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Art Gets Personal for SCAD Students

 

 

Venezuelan student Maf Rodriguez has a interesting take on Hong Kong.

 

Psychedelic skies and people with giant panda heads might not be the first images that spring to mind when you think of Hong Kong, but for the creative students of the Savannah College of Art and Design (SCAD), nothings better sums up their home city.

 

Among the hanging canvases at the ESPACE Gallery, vibrant visions of giant spiders, starry-lit skies, and neon signs emerge from the imagination of 11 international art students currently studying the Acrylic Techniques course in their fourth year at the prestigious art college. For one night only last week, these talented artists showcased their creations in a public exhibition. Affectionately named OH K LA!, the show offered perspectives of our city through the eyes of students who have grown up here, as well as those spending a semester in Hong Kong.

Each canvas conveys an emotional connection with the city through splashes of colour and bursts of light, infused with personality and unique style. “I have visited cities all over the world, because my mother works for Cathay Pacific, but I love Hong Kong the most,” said Shirley Wong, the 21-year-old graphic design and illustration student behind the acrylic paintings Hong Kong Starry Night and Big Buddha with Patterns, which feature two iconic Hong Kong landmarks set against striking, pattern filled skies.

 

Caught between two worlds.

 

“Hong Kong is my home and the beautiful night view of the city makes me feel so calm,” Wong told Localiiz. “Whenever I return from my travels and see it, I feel like I’m where I belong. I wanted to work my own style of beautiful colours and intricate patterns into Starry Night to create the feeling of happiness, joy, and romance. I hope this painting helps everyone remember Hong Kong the way I do.”

Alongside Starry Night is Wong’s painting of the Big Buddha, sat peacefully against a bright blue sky of complex patterns. “I wanted my art to represent the two different sides of life in Hong Kong, the urban city of commerce and capital, and the peaceful spiritual world that exists alongside it. I also wanted to show my personal connection with the Big Buddha because I come from a family of vegetarians, so this is symbolic of my lifestyle choice as well as my cultural heritage.”

Hong Kong’s multifaceted nature is a theme throughout the gallery of colourful canvases, and one that is perfectly encapsulated in the acrylic artwork of 23-year-old graphic design student Fannie Ng. Her giant painting, portraying a map of Hong Kong across three panels, depicts her interpretation of the various moods of the city and outlying islands. “I wanted to represent the different personalities of Hong Kong and the contrast between the commercial world in the centre, and the organic, natural world which you can find in the New Territories and surrounding islands,” Ng said.

 

Setting the mood.

 

Ng’s artwork depicts these personalities with her use of colour and patterns, from the angular red shapes which represent the passion and vibrancy of Mongkok, to the soft blue and green ripples which fill Lantau island where she enjoys spending her free time relaxing and swimming in the peaceful sea.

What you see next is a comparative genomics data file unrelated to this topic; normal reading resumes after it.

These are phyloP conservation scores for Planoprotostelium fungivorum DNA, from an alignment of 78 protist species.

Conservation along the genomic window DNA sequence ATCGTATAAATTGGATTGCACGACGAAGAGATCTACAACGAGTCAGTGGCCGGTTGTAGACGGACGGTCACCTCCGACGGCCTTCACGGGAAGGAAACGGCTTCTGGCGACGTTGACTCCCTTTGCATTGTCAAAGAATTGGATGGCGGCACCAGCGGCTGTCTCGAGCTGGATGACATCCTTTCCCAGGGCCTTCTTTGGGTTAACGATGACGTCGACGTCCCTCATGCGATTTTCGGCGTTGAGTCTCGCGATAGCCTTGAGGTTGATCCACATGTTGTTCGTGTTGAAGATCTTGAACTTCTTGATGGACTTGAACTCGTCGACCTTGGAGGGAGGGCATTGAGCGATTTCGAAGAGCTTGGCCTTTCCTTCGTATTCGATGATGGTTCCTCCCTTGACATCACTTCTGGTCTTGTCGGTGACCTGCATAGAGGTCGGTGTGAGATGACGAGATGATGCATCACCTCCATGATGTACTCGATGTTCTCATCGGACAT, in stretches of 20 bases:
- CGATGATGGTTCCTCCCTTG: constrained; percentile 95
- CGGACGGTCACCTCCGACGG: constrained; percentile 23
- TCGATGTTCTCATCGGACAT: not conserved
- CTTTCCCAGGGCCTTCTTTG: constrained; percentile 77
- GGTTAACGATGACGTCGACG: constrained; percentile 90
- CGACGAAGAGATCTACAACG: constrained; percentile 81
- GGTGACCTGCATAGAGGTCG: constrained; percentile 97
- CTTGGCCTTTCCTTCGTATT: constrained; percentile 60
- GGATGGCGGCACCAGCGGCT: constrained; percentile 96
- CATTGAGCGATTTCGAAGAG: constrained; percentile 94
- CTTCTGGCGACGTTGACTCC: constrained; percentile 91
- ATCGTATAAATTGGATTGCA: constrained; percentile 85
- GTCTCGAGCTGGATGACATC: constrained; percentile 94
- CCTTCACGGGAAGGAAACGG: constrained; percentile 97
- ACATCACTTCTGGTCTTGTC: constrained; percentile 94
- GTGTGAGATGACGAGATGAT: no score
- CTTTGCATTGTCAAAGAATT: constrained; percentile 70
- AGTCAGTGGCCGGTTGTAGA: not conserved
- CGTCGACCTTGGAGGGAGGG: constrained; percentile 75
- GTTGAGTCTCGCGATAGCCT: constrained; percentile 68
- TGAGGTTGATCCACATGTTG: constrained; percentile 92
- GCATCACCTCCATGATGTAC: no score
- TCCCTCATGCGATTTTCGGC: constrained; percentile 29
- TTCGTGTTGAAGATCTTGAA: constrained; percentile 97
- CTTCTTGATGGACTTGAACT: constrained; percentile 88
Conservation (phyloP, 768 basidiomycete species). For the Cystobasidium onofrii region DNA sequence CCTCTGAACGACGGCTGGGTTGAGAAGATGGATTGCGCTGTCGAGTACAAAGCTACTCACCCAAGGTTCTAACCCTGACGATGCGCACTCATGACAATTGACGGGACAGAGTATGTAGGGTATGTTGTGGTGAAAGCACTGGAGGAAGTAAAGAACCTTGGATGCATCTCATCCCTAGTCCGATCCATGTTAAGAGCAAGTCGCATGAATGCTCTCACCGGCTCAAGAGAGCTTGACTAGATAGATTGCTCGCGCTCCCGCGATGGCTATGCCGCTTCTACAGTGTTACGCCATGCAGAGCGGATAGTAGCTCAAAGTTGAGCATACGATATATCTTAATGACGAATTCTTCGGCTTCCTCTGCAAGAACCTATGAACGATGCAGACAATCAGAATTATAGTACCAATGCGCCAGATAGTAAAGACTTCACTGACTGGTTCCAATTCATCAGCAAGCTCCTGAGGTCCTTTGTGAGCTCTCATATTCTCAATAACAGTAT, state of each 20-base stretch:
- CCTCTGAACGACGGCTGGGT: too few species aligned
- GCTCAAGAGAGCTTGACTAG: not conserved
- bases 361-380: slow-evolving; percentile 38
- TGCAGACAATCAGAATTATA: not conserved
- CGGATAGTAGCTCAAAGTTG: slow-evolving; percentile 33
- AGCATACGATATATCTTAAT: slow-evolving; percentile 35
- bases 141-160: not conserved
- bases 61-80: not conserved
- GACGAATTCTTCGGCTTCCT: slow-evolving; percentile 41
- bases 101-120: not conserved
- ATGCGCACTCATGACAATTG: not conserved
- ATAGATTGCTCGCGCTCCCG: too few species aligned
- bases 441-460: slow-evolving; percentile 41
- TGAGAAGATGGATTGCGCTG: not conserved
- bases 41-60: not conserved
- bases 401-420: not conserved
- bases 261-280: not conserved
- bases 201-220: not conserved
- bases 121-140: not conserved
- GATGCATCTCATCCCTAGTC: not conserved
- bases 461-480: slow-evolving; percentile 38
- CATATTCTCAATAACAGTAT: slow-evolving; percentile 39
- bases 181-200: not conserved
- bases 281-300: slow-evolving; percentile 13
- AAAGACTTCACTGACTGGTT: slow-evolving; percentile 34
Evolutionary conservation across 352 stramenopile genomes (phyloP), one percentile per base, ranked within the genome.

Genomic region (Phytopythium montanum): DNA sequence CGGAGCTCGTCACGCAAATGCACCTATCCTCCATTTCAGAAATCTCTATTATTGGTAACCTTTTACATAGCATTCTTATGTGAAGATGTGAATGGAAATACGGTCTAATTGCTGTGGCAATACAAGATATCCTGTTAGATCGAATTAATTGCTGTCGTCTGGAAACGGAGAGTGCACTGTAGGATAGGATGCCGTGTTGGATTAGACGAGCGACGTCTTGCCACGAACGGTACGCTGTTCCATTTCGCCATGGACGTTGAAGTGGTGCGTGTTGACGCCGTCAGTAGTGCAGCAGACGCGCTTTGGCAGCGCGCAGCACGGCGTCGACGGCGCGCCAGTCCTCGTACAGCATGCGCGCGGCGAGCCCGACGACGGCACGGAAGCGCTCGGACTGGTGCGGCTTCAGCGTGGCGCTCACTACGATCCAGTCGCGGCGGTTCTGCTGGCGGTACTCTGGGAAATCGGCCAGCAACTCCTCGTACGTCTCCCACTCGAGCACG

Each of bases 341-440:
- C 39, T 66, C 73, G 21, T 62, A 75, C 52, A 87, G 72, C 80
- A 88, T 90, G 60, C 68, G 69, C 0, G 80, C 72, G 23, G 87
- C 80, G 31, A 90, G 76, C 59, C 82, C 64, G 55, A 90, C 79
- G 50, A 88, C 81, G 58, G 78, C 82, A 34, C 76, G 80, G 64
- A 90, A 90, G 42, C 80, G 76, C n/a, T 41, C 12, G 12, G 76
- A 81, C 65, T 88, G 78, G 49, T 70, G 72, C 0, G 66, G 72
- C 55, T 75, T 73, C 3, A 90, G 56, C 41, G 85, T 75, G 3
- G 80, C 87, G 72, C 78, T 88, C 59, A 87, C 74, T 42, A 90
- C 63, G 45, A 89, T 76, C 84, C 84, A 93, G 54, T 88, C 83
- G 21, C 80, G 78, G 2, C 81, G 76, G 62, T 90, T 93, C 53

Her art also carries a more serious, underlying political message. “For me, in Hong Kong today, everyone has the same mindset and people just follow the rules under the system of the Government without having their own direction,” she explained. “I wanted to show this through the repetition of patterns across different districts in Hong Kong.”

Her political perspective also surfaces in the form of a giant spider which spins its web over the New Territories, which she told us was inspired by an eight legged guest that set up camp on the balcony of her home on Lamma island. “This spider is strong, it has survived several typhoons, and continues to work hard to build its web without ever stopping. To me, it represents the same mindset of Hong Kong people who are very hard working and strong, but rarely stop to take a break and ask themselves why they are doing this,” she explained.

Ng has yet to think of a name for her painting, perhaps because the task of trying to summarise Hong Kong in one word or concept is just too difficult. For 25-year-old illustration student and ESPACE curator Victor Ck Chu, however, the writing is clearly on the wall. His Neon Series consists of three canvases featuring colourful neon signs spelling out Hong Kong slang in speech bubbles, set against an abstract backdrop of local architecture.

 

Keeping the spirit of Hong Kong alive.

 

He told us this conveys his concern over the decline of the neon industry which he, like many Hong Kong people, regard as an important signature of their culture. “The neon industry is decaying and the Government’s neon sign removal scheme has led to a lot of big signs being taken down, due to safety concerns. I wanted to preserve the neon signs and bring them closer to the audience through the use of conversation bubbles showing our everyday language. People can have close interaction with the signs and see how they work.”

Chu went to great lengths to bring his message home, learning how to create neon signs for his exhibition piece from 70 year old neon-master Lau Wan. In fact, all the young stars of OH K LA! poured hours of time, imagination, and emotion into every artwork to tell their story of Hong Kong, the city they have grown to love like an old friend.

Check out more of Wong’s amazing artwork and lifestyle accessories for sale at Touchy Feely. Chu is building a website to offer his bright creations and he promises they will be available soon online.

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